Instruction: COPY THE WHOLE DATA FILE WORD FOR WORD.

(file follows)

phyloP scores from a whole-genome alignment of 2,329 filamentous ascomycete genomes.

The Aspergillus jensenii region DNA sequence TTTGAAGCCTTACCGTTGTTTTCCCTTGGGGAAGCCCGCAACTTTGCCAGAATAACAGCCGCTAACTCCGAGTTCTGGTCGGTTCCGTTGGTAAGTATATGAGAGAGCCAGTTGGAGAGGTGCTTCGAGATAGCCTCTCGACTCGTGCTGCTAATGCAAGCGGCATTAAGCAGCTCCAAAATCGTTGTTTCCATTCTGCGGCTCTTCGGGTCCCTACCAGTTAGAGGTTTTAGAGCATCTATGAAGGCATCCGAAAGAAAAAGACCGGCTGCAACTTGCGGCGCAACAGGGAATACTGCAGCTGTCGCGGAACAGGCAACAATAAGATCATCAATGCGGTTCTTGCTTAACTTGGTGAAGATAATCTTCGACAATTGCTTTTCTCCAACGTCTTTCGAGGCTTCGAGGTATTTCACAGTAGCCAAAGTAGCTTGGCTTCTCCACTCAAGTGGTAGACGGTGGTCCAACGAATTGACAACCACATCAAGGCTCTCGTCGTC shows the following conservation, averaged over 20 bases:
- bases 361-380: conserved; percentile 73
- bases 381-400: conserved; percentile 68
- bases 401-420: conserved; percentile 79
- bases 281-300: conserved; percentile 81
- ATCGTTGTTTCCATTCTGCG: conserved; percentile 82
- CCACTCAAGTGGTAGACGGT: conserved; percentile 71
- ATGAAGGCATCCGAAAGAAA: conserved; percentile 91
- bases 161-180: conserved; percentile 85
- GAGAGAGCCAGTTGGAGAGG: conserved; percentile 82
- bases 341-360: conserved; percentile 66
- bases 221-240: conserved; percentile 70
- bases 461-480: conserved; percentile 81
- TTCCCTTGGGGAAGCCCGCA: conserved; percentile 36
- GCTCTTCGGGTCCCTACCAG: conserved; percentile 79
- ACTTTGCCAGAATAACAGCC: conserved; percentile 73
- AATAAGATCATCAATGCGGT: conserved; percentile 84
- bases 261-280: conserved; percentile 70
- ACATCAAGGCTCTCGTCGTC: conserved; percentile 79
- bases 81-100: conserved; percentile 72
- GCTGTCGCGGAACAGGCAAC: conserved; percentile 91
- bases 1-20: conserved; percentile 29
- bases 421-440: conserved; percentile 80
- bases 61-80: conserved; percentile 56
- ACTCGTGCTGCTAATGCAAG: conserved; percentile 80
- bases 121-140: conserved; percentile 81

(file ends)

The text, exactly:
phyloP scores from a whole-genome alignment of 2,329 filamentous ascomycete genomes.

The Aspergillus jensenii region DNA sequence TTTGAAGCCTTACCGTTGTTTTCCCTTGGGGAAGCCCGCAACTTTGCCAGAATAACAGCCGCTAACTCCGAGTTCTGGTCGGTTCCGTTGGTAAGTATATGAGAGAGCCAGTTGGAGAGGTGCTTCGAGATAGCCTCTCGACTCGTGCTGCTAATGCAAGCGGCATTAAGCAGCTCCAAAATCGTTGTTTCCATTCTGCGGCTCTTCGGGTCCCTACCAGTTAGAGGTTTTAGAGCATCTATGAAGGCATCCGAAAGAAAAAGACCGGCTGCAACTTGCGGCGCAACAGGGAATACTGCAGCTGTCGCGGAACAGGCAACAATAAGATCATCAATGCGGTTCTTGCTTAACTTGGTGAAGATAATCTTCGACAATTGCTTTTCTCCAACGTCTTTCGAGGCTTCGAGGTATTTCACAGTAGCCAAAGTAGCTTGGCTTCTCCACTCAAGTGGTAGACGGTGGTCCAACGAATTGACAACCACATCAAGGCTCTCGTCGTC shows the following conservation, averaged over 20 bases:
- bases 361-380: conserved; percentile 73
- bases 381-400: conserved; percentile 68
- bases 401-420: conserved; percentile 79
- bases 281-300: conserved; percentile 81
- ATCGTTGTTTCCATTCTGCG: conserved; percentile 82
- CCACTCAAGTGGTAGACGGT: conserved; percentile 71
- ATGAAGGCATCCGAAAGAAA: conserved; percentile 91
- bases 161-180: conserved; percentile 85
- GAGAGAGCCAGTTGGAGAGG: conserved; percentile 82
- bases 341-360: conserved; percentile 66
- bases 221-240: conserved; percentile 70
- bases 461-480: conserved; percentile 81
- TTCCCTTGGGGAAGCCCGCA: conserved; percentile 36
- GCTCTTCGGGTCCCTACCAG: conserved; percentile 79
- ACTTTGCCAGAATAACAGCC: conserved; percentile 73
- AATAAGATCATCAATGCGGT: conserved; percentile 84
- bases 261-280: conserved; percentile 70
- ACATCAAGGCTCTCGTCGTC: conserved; percentile 79
- bases 81-100: conserved; percentile 72
- GCTGTCGCGGAACAGGCAAC: conserved; percentile 91
- bases 1-20: conserved; percentile 29
- bases 421-440: conserved; percentile 80
- bases 61-80: conserved; percentile 56
- ACTCGTGCTGCTAATGCAAG: conserved; percentile 80
- bases 121-140: conserved; percentile 81